In the title text, {{w|StackOverflow}} ([http://stackoverflow.com/ link]) is a question-and-answer site where programmers can ask and answer questions on programming.

Revision as of 03:19, 16 March 2013

Ineffective Sorts
StackSort connects to StackOverflow, searches for 'sort a list', and downloads and runs code snippets until the list is sorted.
Title text: StackSort connects to StackOverflow, searches for 'sort a list', and downloads and runs code snippets until the list is sorted.

Explanation

The comic gives examples of four non-functional sorting algorithms written in pseudo-Python.

The first sort is an unfinished merge sort. The merge sort works recursively by dividing a list in half and performing a merge sort to each half. After the two halves are sorted, they are merged, taking advantage of the fact that the two halves are now in correct order and thus the merge can be done with a minimum number of comparisons. The sort will divide the list until it contains elements of size one, then would begin merging. However, the author of the merge sort in the comic appears to have given up on writing the sorting part of the sort (which is why it's a half-hearted merge sort). In its current state, the sort would divide the list into elements of size one, do nothing to them, and return the two halves of the original list.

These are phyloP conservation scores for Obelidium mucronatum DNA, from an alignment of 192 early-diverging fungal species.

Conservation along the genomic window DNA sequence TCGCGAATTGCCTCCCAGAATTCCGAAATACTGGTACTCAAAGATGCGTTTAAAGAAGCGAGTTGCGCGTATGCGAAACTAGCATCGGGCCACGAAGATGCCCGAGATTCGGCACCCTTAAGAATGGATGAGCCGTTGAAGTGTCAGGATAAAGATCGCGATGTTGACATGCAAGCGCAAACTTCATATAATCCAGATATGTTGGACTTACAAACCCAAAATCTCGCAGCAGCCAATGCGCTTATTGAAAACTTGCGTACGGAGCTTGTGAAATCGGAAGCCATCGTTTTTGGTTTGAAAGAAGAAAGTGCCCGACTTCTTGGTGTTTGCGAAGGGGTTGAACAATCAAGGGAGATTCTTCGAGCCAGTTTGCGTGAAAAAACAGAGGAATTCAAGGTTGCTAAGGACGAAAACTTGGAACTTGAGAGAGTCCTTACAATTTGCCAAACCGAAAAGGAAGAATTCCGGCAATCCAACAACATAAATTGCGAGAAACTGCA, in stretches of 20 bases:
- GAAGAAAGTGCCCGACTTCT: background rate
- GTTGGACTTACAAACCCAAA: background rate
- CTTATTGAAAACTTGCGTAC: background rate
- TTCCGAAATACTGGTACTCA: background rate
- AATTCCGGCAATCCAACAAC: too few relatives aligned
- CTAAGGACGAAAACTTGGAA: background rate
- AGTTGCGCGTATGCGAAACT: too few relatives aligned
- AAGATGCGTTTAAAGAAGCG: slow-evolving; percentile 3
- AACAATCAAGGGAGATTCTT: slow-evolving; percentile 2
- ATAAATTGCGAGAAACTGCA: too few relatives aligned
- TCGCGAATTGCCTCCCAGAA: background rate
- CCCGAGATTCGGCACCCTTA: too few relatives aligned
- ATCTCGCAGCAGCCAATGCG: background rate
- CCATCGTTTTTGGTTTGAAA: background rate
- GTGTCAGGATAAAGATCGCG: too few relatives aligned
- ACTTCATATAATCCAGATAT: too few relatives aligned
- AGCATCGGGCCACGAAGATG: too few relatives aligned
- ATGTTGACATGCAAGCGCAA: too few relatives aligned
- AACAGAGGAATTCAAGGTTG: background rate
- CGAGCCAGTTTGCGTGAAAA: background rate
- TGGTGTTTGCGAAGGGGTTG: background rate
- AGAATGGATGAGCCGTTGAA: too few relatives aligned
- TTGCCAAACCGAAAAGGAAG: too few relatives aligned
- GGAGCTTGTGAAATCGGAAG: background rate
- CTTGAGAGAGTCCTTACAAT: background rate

The second sort is a bogosort, a sort that works by randomly shuffling the elements in the list. In a comment, the author claims the sort will run in O(n log(n)) time, when bogosorts actually run in O(n·n!) time and may never finish. The author cheats this limitation by reporting a fictitious error in the operating system (a "kernel page fault") if the list isn't ordered after shuffling log(n) times.